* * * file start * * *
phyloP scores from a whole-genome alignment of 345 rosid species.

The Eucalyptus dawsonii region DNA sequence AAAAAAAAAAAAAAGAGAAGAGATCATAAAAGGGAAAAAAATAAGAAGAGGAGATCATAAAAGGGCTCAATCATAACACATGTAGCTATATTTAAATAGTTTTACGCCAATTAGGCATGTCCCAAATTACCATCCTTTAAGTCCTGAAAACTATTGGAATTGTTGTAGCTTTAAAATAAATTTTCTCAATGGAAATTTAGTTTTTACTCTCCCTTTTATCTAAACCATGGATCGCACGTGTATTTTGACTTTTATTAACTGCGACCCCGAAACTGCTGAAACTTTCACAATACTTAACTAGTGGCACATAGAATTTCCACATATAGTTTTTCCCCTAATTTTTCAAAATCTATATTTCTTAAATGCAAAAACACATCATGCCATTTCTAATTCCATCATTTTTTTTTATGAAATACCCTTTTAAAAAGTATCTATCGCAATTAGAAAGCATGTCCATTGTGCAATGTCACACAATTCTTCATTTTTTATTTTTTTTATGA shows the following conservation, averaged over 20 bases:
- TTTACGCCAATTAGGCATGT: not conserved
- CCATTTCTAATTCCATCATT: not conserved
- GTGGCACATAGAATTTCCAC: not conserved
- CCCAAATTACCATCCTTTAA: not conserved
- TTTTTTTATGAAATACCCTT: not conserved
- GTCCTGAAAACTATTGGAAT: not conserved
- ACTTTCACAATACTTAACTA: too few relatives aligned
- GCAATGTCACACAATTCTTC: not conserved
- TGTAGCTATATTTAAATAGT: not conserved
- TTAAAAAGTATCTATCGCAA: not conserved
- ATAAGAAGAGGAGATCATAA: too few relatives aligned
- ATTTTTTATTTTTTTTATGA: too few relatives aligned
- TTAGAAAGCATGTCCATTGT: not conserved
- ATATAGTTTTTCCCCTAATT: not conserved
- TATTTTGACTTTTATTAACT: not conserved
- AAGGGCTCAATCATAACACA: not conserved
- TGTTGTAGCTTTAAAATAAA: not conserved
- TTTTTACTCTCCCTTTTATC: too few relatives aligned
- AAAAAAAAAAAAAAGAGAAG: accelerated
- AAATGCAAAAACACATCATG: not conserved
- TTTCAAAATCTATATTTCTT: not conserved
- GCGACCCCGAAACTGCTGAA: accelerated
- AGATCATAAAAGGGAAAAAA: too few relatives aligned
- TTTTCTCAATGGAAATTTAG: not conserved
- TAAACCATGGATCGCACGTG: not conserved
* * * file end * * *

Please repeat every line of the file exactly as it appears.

phyloP scores from a whole-genome alignment of 345 rosid species.

The Eucalyptus dawsonii region DNA sequence AAAAAAAAAAAAAAGAGAAGAGATCATAAAAGGGAAAAAAATAAGAAGAGGAGATCATAAAAGGGCTCAATCATAACACATGTAGCTATATTTAAATAGTTTTACGCCAATTAGGCATGTCCCAAATTACCATCCTTTAAGTCCTGAAAACTATTGGAATTGTTGTAGCTTTAAAATAAATTTTCTCAATGGAAATTTAGTTTTTACTCTCCCTTTTATCTAAACCATGGATCGCACGTGTATTTTGACTTTTATTAACTGCGACCCCGAAACTGCTGAAACTTTCACAATACTTAACTAGTGGCACATAGAATTTCCACATATAGTTTTTCCCCTAATTTTTCAAAATCTATATTTCTTAAATGCAAAAACACATCATGCCATTTCTAATTCCATCATTTTTTTTTATGAAATACCCTTTTAAAAAGTATCTATCGCAATTAGAAAGCATGTCCATTGTGCAATGTCACACAATTCTTCATTTTTTATTTTTTTTATGA shows the following conservation, averaged over 20 bases:
- TTTACGCCAATTAGGCATGT: not conserved
- CCATTTCTAATTCCATCATT: not conserved
- GTGGCACATAGAATTTCCAC: not conserved
- CCCAAATTACCATCCTTTAA: not conserved
- TTTTTTTATGAAATACCCTT: not conserved
- GTCCTGAAAACTATTGGAAT: not conserved
- ACTTTCACAATACTTAACTA: too few relatives aligned
- GCAATGTCACACAATTCTTC: not conserved
- TGTAGCTATATTTAAATAGT: not conserved
- TTAAAAAGTATCTATCGCAA: not conserved
- ATAAGAAGAGGAGATCATAA: too few relatives aligned
- ATTTTTTATTTTTTTTATGA: too few relatives aligned
- TTAGAAAGCATGTCCATTGT: not conserved
- ATATAGTTTTTCCCCTAATT: not conserved
- TATTTTGACTTTTATTAACT: not conserved
- AAGGGCTCAATCATAACACA: not conserved
- TGTTGTAGCTTTAAAATAAA: not conserved
- TTTTTACTCTCCCTTTTATC: too few relatives aligned
- AAAAAAAAAAAAAAGAGAAG: accelerated
- AAATGCAAAAACACATCATG: not conserved
- TTTCAAAATCTATATTTCTT: not conserved
- GCGACCCCGAAACTGCTGAA: accelerated
- AGATCATAAAAGGGAAAAAA: too few relatives aligned
- TTTTCTCAATGGAAATTTAG: not conserved
- TAAACCATGGATCGCACGTG: not conserved